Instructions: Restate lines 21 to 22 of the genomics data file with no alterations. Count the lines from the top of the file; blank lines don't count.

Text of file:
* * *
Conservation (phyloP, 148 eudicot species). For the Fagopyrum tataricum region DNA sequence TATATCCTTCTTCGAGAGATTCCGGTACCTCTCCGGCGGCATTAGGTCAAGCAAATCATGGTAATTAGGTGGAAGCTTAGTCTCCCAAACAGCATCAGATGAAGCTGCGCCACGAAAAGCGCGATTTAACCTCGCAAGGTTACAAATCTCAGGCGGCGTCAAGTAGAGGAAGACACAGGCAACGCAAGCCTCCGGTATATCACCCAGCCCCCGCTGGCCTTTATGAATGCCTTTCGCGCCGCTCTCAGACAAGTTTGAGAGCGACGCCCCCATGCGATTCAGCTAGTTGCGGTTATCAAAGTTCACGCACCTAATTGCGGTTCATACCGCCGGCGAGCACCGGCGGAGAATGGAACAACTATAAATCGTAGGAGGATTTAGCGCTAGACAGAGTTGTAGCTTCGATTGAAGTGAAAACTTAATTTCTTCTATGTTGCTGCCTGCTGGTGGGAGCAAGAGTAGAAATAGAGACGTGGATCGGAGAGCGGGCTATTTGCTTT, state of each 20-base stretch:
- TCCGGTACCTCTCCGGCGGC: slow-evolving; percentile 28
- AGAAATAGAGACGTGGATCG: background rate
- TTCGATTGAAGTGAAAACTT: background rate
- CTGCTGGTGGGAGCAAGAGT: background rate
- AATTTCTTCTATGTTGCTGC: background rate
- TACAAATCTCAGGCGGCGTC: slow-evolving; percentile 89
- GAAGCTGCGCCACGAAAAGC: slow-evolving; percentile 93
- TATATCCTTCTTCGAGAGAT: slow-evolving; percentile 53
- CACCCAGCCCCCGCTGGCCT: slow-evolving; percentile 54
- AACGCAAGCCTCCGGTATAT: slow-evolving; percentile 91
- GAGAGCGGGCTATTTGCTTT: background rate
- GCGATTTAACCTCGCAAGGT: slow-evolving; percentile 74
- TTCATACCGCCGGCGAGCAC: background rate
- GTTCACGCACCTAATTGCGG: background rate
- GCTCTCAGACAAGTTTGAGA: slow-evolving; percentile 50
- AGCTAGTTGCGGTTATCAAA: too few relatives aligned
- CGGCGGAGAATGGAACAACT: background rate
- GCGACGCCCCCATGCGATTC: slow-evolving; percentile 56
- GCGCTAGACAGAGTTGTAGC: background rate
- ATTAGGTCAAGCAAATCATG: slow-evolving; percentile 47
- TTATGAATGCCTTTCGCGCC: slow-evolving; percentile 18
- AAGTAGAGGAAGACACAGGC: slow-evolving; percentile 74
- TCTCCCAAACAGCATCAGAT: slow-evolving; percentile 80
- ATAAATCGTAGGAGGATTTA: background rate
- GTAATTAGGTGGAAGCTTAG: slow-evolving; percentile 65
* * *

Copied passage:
- ATTAGGTCAAGCAAATCATG: slow-evolving; percentile 47
- TTATGAATGCCTTTCGCGCC: slow-evolving; percentile 18